Snowbrush's comment ended with a request: "I usually listen to religious music on Sunday morning, but my private collection isn't great, so I'm wondering if you could offer some suggestions, preferably something newer than Bach but (ideally, though not necessarily) a bit older than the Fanny Crosby era. I prefer music that includes singing."

That is a hard one. I was going to suggest several Charles Wesley hymns, but his lifespan overlaps Bach's. So does Isaac Watts's. So does George Frederic Handel's. There are many, many hymns from the mid-to-late nineteenth century, but that's Fanny Crosby's era. What to do? What to do?

I am recommending that Snowbrush and everybody else listen to the oratorio Elijah by Felix Mendelssohn. There are some wonderful selections in it including "If With All Your Hearts Ye Truly Seek Me" and "O Rest In The Lord, Wait Patiently For Him" and "Then Shall The Righteous Shine Forth As The Sun In Their Heavenly Father's Realm" and -- my favorite -- the gorgeous choral number "He Watching Over Israel Slumbers Not Nor Sleeps."

Here's the first one (3:18), and you should look for the others on Youtube yourself.

I'm grateful to Snowbrush for inspiring this post. I need all the help I can get.


  1. “Having never heard of the Benemerenti medal”

    I had never heard of it either.

    "Curiosity killed the cat”

    What a horrible thing to tell a child, and it’s a rare companion to the nine lives theory, and to the fact that cats outlive dogs.

    “here is the book next to my very wrinkly hand to give you some perspective”

    I get to see my friend’s hand—oh the joy! It’s a healthy looking hand as far as I can tell—good circulation and all that. I see that you can still fit into your wedding ring. Because I only weighed 125 when I was married—and 175 now—the day that I could wear my ring is long gone, but I don’t like rings anyway. I do wear a little squirrel that hangs from a chain around my neck, and it represents Peggy to me for reasons that would take more space than I would dare to claim in the comment section to your blog.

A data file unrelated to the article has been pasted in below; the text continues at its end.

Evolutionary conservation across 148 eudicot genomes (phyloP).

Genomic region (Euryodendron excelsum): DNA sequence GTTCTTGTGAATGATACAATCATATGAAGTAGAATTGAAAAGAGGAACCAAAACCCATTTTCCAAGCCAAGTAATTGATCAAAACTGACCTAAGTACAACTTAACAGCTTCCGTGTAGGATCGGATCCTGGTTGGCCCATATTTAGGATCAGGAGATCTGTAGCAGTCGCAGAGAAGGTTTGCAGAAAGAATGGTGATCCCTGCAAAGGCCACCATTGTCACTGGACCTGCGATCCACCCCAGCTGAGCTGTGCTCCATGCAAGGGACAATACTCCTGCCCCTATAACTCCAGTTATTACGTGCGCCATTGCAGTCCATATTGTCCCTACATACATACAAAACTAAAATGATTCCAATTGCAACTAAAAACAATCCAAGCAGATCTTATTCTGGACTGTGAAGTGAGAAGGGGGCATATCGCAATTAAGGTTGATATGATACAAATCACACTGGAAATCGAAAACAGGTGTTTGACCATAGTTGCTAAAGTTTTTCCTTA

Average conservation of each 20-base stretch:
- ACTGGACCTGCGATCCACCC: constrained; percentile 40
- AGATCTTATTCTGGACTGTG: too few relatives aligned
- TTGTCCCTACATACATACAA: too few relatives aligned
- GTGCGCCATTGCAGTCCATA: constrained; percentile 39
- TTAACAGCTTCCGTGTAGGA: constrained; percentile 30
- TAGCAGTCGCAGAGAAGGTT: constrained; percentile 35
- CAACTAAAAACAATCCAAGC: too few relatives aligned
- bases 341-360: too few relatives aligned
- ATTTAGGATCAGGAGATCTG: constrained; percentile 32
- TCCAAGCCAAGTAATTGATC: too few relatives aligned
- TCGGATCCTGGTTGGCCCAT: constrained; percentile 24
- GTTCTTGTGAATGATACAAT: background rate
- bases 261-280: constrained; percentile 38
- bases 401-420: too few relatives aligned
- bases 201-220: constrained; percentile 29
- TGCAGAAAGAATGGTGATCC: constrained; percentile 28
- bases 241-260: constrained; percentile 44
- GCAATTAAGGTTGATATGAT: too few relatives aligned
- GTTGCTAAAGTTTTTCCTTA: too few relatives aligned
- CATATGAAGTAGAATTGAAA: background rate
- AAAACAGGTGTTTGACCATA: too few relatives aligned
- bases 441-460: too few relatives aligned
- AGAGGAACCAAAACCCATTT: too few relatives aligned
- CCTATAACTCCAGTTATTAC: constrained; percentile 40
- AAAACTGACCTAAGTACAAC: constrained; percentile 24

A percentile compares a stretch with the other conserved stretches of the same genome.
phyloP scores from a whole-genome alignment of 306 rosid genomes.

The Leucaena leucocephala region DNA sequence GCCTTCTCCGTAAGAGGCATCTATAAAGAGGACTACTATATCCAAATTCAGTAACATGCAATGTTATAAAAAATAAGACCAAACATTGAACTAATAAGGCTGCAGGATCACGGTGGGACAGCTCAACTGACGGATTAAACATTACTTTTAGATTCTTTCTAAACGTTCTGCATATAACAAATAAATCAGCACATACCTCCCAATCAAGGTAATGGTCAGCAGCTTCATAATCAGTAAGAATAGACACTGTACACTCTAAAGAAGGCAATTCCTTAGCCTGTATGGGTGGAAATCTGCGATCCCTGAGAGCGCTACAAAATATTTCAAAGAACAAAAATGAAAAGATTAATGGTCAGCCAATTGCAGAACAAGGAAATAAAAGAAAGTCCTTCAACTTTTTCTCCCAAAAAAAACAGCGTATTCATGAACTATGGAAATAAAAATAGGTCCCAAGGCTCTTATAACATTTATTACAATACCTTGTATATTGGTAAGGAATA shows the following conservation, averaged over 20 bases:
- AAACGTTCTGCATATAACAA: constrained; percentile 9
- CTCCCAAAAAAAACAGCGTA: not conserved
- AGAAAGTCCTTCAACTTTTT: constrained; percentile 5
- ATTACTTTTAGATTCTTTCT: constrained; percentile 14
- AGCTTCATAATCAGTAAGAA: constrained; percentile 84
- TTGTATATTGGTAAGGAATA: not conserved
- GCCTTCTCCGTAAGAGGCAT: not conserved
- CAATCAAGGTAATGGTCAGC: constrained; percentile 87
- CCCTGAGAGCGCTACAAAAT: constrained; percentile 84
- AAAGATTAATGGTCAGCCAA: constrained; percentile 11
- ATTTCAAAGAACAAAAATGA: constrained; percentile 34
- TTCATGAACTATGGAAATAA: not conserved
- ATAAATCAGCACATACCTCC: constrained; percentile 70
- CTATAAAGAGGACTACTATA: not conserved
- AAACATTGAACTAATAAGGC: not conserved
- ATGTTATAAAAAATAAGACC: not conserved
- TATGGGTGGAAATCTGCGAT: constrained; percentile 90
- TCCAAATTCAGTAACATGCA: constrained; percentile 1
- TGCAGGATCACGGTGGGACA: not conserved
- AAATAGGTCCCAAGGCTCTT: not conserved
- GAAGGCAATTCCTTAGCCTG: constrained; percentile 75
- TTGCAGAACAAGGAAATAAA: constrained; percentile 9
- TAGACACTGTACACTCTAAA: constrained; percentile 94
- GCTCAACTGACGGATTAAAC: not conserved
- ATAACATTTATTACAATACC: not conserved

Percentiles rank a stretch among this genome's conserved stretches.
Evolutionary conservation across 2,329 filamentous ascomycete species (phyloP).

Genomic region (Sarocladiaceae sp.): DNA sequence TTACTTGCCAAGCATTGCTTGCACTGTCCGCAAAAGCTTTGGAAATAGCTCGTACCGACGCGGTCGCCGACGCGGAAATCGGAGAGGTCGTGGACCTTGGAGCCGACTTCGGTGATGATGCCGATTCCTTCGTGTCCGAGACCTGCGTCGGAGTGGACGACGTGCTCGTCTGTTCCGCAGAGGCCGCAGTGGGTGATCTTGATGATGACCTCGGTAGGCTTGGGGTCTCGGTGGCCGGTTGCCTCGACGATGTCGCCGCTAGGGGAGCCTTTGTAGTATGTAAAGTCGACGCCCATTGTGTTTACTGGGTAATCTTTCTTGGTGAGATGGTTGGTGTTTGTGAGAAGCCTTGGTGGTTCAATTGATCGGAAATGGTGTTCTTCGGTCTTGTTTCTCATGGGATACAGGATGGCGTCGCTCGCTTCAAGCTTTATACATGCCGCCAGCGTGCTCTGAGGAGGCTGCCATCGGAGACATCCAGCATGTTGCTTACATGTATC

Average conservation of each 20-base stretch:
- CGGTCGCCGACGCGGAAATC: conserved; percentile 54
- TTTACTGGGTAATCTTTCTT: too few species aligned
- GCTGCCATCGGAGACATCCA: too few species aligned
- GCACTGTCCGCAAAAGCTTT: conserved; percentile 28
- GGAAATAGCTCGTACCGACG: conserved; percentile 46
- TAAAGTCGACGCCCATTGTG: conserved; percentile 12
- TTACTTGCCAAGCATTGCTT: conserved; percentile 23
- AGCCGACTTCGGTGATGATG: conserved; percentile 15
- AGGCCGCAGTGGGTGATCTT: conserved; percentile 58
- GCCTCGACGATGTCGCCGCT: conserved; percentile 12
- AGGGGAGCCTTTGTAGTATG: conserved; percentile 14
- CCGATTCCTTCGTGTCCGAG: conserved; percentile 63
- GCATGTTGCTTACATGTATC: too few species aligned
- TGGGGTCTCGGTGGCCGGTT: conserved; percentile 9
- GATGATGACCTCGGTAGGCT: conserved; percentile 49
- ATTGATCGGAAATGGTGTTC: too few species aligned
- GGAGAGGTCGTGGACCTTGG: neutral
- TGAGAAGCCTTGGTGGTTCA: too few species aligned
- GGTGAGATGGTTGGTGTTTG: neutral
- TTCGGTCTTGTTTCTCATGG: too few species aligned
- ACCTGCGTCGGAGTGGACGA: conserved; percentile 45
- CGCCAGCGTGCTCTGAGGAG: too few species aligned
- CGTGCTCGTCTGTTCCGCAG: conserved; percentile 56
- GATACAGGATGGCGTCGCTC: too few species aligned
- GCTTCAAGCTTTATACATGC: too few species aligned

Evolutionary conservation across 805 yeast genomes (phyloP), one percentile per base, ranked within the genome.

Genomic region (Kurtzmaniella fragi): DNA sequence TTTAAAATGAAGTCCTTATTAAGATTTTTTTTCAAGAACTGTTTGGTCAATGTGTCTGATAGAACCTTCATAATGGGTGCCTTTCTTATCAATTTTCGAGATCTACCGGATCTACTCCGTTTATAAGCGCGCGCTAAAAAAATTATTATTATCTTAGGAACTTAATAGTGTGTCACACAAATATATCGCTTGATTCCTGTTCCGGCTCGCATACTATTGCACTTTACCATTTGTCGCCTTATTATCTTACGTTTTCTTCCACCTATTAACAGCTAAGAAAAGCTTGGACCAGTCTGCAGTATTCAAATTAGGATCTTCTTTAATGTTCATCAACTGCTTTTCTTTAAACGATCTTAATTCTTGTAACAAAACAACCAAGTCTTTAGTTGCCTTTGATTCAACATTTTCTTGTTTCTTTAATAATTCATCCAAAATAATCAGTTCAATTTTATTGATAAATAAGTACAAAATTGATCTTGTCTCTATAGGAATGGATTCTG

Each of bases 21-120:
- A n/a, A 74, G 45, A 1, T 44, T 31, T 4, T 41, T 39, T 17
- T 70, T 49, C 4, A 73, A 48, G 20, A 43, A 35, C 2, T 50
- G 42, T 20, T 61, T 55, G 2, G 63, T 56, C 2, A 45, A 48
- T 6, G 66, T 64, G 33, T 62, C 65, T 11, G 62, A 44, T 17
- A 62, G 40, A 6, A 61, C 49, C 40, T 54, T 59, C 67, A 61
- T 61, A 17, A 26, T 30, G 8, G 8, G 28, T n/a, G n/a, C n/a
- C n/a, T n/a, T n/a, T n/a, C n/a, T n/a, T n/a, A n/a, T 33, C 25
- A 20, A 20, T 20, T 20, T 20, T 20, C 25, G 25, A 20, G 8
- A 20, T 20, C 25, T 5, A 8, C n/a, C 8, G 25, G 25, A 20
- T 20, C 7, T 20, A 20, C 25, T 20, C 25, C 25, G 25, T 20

“As it happens, I own several hymnals also.”

    Who would have guessed it?!

    “ten shelves in all) that I put together with my own two hands”

    I’m impressed, although I would be more impressed if you had built it by the light of a new moon with one eye covered and one hand tied behind you.

    “This book is the oldest item in my home.”

    I don’t suppose you collect rocks. My oldest rocks are around 40-million years old, but since it is possible to “own” rocks that are between 3 and 4-billion years of age, I can hardly boast. I think my oldest thing with a human associations is “Family Prayer Book” and is by Bishop Brownell. It’s 809 pages in length and was printed in 1841. I wish I hadn’t bought it (because of space issues), but now that I have it, I’m loathe to let it go and would worry about how it would fare if I did let it go. I feel responsible for all my things, but especially for the ones that I cherish the most and the ones that have been loved and protected by generation after generation of people. I should think that to neglect such a book would be a sin. Indeed, it seems to me that all things are alive, and therefore all things have rights. Every item that goes into the garbage represents a failure…While we’re (or at least I’m) on the subject of age, I would be remiss if I failed to point out that, to my knowledge, Oregon’s oldest object with a human connection is way older than Georgia’s oldest object with a human connection. In fact, it’s the oldest item with a human connection that has been found anywhere in North America. I offer the story of that item for your consideration as a blog topic: . And again: